Pignanelli and Webb: Keep fighting for broad-based tax reform

After pushing hard for the most significant reform to Utah taxes since the Great Depression, and being confident of passage, Gov. Gary Herbert and lawmakers scuttled the bill, opting for further study and a possible spring or summer special session. We explore some of the questions.

Why did the Legislature undertake, and then abruptly scuttle, this massive effort to expand the sales tax to a wide variety of services? Was the opposition that deep?

Pignanelli: "The avoidance of taxes is the only intellectual pursuit that still carries any reward." — John Maynard Keynes

The Utah culture is well-known for passive-aggressive behavior. But aversion to confrontation disappears when dire challenges to our society and government appear (A proud pioneer legacy). Unlike federal officials whose shoes are scuffed from kicking cans down the road, Utah leaders are fearless. Modern history examples include building pumps to divert an expanding Great Salt Lake, preempting pension catastrophe, diversifying the economy to minimize recessions, etc.

Experts disagree as to timing, but all officials and economic observers concur the General Fund is facing a future disaster. The proposal expanding sales tax to professional services — while reducing the overall rate and income tax — generated tremendous controversy and emotional opposition. Hundreds of businesses (including my clients) conveyed to lawmakers their legitimate concerns with the content and process of the legislation. More importantly, legislators listened to the anxieties of thousands of Utahns (engineers, hairstylists, financial planners, caterers, lawyers, accountants, etc.).

Despite the turmoil, the political courage and vision of state leaders must be respected, especially “The Mighty Quinn” (House sponsor Rep. Tim Quinn) who genially fielded questions from many Utahns across the economic spectrum. In my first session as a rookie lawmaker, legislators raised the sales and income taxes to prevent a collapse of state government. This fostered protest rallies and extreme reactions. So, I feel the pain lawmakers experienced.

I will accept any wager state leaders find a solution in the near future. My bet on Washington, D.C. is much different.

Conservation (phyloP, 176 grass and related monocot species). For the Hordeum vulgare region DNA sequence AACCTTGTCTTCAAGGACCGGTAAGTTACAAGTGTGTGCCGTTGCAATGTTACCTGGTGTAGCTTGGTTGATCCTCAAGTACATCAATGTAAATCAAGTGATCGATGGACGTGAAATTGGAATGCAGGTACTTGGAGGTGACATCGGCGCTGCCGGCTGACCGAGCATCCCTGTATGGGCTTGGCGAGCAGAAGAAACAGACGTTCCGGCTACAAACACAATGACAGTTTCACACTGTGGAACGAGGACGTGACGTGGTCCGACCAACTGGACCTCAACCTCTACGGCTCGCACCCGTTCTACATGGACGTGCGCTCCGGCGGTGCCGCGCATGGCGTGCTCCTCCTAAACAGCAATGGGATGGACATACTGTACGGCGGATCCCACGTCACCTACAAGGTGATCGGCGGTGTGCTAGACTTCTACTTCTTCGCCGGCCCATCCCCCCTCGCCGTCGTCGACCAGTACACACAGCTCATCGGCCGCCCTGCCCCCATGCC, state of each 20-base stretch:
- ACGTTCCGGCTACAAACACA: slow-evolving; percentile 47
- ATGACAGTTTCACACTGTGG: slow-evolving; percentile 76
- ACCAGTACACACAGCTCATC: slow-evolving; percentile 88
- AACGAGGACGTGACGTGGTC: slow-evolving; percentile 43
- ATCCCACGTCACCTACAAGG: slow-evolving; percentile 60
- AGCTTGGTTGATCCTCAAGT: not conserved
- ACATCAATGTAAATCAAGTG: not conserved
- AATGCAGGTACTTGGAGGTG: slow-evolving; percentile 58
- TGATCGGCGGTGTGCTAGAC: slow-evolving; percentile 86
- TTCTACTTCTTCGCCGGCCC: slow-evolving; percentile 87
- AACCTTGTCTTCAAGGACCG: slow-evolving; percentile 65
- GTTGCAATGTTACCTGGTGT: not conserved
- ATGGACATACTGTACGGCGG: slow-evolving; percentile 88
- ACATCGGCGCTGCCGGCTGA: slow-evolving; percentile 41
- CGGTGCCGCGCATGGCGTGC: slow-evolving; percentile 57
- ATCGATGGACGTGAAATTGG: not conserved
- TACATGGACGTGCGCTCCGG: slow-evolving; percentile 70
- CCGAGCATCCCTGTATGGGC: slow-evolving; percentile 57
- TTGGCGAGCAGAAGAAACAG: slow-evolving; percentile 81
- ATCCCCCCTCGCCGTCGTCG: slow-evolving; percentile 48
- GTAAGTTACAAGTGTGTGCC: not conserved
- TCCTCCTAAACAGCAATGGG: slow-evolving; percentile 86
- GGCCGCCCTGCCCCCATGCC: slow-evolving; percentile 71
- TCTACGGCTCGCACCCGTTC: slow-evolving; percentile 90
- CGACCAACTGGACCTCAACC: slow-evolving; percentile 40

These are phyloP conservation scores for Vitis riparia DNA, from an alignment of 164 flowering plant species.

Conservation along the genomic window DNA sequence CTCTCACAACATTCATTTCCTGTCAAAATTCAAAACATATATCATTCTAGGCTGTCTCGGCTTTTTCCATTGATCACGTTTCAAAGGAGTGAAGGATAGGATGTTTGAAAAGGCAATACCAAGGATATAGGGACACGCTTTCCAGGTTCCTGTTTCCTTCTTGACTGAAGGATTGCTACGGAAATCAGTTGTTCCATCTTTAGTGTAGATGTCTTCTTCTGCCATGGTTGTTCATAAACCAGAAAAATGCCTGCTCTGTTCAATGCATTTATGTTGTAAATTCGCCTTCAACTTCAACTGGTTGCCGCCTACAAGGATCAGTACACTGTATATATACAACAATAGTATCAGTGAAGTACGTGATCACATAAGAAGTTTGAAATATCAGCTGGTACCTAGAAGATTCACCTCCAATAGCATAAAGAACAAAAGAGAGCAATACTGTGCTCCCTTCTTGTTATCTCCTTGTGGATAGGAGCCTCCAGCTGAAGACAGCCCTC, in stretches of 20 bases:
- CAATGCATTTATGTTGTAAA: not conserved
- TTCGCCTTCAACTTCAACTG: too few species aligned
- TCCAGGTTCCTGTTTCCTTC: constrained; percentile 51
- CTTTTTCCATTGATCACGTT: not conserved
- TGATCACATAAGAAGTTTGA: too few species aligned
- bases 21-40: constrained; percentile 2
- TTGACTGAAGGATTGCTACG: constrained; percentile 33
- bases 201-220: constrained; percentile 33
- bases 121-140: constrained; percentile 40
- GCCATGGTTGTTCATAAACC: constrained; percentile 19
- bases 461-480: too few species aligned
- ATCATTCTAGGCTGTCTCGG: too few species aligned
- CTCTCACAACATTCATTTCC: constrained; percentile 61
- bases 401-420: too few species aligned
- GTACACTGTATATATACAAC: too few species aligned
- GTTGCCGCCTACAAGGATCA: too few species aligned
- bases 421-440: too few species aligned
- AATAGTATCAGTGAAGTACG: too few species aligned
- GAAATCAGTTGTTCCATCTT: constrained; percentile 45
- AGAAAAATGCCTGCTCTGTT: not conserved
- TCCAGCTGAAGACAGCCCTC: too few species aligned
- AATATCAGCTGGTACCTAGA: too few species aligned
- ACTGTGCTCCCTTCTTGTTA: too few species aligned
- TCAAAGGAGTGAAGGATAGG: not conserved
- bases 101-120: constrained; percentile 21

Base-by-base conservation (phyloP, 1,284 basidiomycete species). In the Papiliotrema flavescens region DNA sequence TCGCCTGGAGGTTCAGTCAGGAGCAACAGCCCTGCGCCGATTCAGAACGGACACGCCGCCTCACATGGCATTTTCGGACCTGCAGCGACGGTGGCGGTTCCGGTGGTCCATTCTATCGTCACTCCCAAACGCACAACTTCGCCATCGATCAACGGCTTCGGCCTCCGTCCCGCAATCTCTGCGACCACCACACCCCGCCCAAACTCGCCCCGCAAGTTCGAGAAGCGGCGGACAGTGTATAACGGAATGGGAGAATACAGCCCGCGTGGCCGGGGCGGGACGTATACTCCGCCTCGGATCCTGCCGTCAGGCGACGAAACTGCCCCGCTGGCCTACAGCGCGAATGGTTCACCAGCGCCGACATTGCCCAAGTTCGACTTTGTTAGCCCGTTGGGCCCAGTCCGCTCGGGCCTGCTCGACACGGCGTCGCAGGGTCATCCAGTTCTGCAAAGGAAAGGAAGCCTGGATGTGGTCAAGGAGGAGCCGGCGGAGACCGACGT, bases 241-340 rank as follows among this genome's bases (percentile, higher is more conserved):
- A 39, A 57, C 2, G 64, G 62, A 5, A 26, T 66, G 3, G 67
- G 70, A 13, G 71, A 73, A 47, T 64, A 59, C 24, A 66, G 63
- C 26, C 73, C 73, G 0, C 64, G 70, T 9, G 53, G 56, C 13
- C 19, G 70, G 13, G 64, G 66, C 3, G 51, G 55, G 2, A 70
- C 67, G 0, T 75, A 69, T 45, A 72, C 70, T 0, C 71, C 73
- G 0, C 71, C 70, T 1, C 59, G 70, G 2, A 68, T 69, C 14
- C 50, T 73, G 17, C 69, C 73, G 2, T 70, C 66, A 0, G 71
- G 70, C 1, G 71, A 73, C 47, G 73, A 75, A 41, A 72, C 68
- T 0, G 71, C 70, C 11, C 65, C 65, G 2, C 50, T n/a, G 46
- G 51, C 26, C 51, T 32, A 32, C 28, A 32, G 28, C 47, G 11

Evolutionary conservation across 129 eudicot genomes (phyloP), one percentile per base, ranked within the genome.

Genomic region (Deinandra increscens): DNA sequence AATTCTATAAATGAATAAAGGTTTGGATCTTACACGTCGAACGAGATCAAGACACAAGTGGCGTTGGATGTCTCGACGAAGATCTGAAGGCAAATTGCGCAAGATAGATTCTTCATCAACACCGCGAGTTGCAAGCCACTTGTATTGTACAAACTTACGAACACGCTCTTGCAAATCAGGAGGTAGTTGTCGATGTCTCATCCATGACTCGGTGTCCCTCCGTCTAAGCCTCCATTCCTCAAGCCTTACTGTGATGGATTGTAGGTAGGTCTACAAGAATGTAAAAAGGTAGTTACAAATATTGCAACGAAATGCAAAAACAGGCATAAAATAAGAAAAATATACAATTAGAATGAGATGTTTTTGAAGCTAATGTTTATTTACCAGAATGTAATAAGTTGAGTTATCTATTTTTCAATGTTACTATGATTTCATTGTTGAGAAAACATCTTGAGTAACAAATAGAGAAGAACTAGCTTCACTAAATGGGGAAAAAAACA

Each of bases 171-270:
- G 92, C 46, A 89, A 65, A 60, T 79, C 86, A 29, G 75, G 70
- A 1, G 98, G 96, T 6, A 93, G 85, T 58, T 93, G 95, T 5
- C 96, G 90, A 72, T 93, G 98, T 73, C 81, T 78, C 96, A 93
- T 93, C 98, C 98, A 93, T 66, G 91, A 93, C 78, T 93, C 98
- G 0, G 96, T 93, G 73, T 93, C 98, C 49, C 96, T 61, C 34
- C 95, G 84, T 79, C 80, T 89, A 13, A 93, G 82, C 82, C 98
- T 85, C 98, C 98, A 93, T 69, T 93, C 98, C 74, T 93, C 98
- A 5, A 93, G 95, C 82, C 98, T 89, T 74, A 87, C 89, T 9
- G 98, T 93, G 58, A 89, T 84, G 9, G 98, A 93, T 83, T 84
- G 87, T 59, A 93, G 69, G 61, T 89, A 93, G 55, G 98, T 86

Webb: I’m disappointed the job didn’t get done. Remember, this was a tax cut. And it was structured to be phased in so changes could be made. It would have worked just fine. In dealing with tough, complex public policy issues, it’s often better to just rip the Band-Aid off, and get the pain over with, rather than dribble out the discomfort over weeks and months.

I’m also disappointed in various industries and lobbyists that aired inaccurate, confusing and unfair information about the legislation, creating a big enough uproar that lawmakers backed off.

Yes, the legislation was complicated. But broadening the tax base, while lowering the rates, is absolutely the right thing to do. And it was a tax cut. And service providers have no right to think they should be excluded from the tax system. Why should we tax some services, but not others? Why tax food (albeit at a low rate), but not Uber rides? Why should we tax the purchase of an electric drill a carpenter needs to make a living, but not a haircut?

The “sky is falling — we’ll all go out of business” whining we heard from a lot of businesses and industries was just silly. Thousands of businesses charge sales tax. All of them pass it on to consumers. Consumers still purchase their goods and services. Compliance is not that difficult. Everyone seems to want tax reform. But they don’t want it to apply to them.

And did I mention that this was a tax cut?

The governor and the Legislature promised further study and a special session to enact tax reform. Can they deliver on this?

Pignanelli: Pushing the issue out for another six months extends pain for decision-makers. But the advantage is the opportunity to educate and recruit supporters for a resolution.

Webb: Here’s what’s worse than the pain of fair and proper tax reform: Lacking enough tax revenue in the near future to pay for the basic services of state government like education, prisons, Medicaid and law enforcement. They’d better deliver.

Will sales tax expansion be an issue in the 2020 elections?

Pignanelli: Any meritorious tax reform has consequences of implementation. Therefore, the political ramifications are directly correlated with perception and messaging.

Candidates for governor and other state offices may view this controversy as an opportunity and become voices of opposition. Gov. Norman Bangerter only survived re-election in 1988 by strong messaging explaining his tax increases. But in 1968 there was a major shift in the Legislature because such communications were absent. The delay allows current officials valuable time to strategize.

Webb: If done right and communicated effectively, reforming and cutting taxes can be a net positive for lawmakers facing re-election. Certainly, the whiners will whine. But, did I mention this is going to be a tax cut — not a tax increase? The tax burden might be distributed differently, but it will be reduced. A nice tax cut — and modernizing Utah’s tax system to make it fairer and to protect education and essential state services for the long term — isn’t a bad re-election platform.